Your correspondent experiences despair and discovers hope which he shares with Colonel John McLeod Keating, managing editor of the Memphis Daily Appeal during the 1878 yellow fever epidemic.
By G. Wayne Dowdy
Dear Colonel Keating:
It’s been a hard week. Sickness and death still stalk the land. In some places mass trenches are being dug to bury unclaimed bodies, just as Memphis did in 1878. Thank God Memphis has not yet experienced such a horrific death toll. May it be spared such a fate. The economy is also withering as thousands of citizens have lost their jobs.
I must admit that these events have left me with an overwhelming sense of despair. It grew worse when I learned that a cousin had contracted the virus. So many questions haunted my thoughts. Will other loved ones get sick? Will I lose my job? Will this unsettling time ever end? I recall that you too despaired when you wrote, “Hope, we have none.”
It was with a heavy heart I ventured out to continue documenting our city’s ongoing history. I drove into South Memphis and it was there I was able to shake the worst of my anxiety and find a renewed sense of trust in the future.
While in South Memphis I visited East Dempster Avenue. There my mother and uncles grew up at 609 East Dempster, and my brother, cousins and I spent time with our beloved grandparents. I parked next to the old house and got out of my car.
In the yard was a man playing with a toddler. From a distance I said hello, and he replied back. I told him that his house was full of such happy memories for me and he said how much he loved his home and family, and how quiet the street was. Walking back to my car when the conversation ended, I saw his little boy waving at me from the yard I once played in. As I smiled and waved back, I felt the worst of my unease lift. The kindness of that sweet little boy answered my most nagging question, ‘Will this horrible time ever end?’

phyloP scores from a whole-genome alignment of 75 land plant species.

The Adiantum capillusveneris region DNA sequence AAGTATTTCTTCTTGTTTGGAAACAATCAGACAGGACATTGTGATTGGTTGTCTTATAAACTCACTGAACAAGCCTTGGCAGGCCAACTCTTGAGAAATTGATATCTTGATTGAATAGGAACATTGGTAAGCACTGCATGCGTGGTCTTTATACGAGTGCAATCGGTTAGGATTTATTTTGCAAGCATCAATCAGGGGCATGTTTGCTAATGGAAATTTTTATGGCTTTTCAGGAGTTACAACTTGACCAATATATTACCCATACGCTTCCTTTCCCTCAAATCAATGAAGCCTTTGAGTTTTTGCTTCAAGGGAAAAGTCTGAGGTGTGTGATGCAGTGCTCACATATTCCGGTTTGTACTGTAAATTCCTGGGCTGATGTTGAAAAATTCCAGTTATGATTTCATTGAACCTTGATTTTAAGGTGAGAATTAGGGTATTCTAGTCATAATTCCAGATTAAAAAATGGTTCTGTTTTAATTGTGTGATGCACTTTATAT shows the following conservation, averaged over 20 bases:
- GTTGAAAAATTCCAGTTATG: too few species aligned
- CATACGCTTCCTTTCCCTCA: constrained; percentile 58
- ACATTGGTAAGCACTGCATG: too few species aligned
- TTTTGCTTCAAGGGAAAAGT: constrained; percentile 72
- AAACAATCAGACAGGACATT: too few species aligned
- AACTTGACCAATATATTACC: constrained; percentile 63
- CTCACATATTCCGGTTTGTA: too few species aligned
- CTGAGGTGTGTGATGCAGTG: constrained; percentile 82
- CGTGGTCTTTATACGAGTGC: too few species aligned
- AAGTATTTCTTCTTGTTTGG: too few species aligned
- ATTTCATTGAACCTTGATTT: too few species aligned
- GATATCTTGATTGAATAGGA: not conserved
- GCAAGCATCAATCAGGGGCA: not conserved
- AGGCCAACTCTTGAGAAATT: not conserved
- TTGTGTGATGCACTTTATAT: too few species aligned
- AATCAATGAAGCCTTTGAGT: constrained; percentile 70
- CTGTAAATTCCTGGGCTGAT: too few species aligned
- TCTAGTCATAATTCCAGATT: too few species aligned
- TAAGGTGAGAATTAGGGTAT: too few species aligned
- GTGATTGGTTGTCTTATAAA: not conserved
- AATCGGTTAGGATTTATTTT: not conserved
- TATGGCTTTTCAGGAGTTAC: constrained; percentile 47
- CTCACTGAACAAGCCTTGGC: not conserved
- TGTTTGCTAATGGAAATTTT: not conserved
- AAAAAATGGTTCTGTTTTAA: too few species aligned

Yes it will. It has to. For his sake and that of every other child in Memphis, America, and the world. Each of us must do all we can to make sure this virus is defeated so they can grow, play, learn, and spread joy to those who need it.
Well, that’s all I have for now but will write more soon.
your faithful correspondent
G. Wayne Dowdy
Memphis author and historian Wayne Dowdy is the Manager of the Main Library’s Memphis and Shelby County Room. He also writes for the local monthly publication Best Times and is the author of several books on Memphis history, including A Brief History Of Memphis, Hidden History Of Memphis, and Mayor Crump Don’t Like It.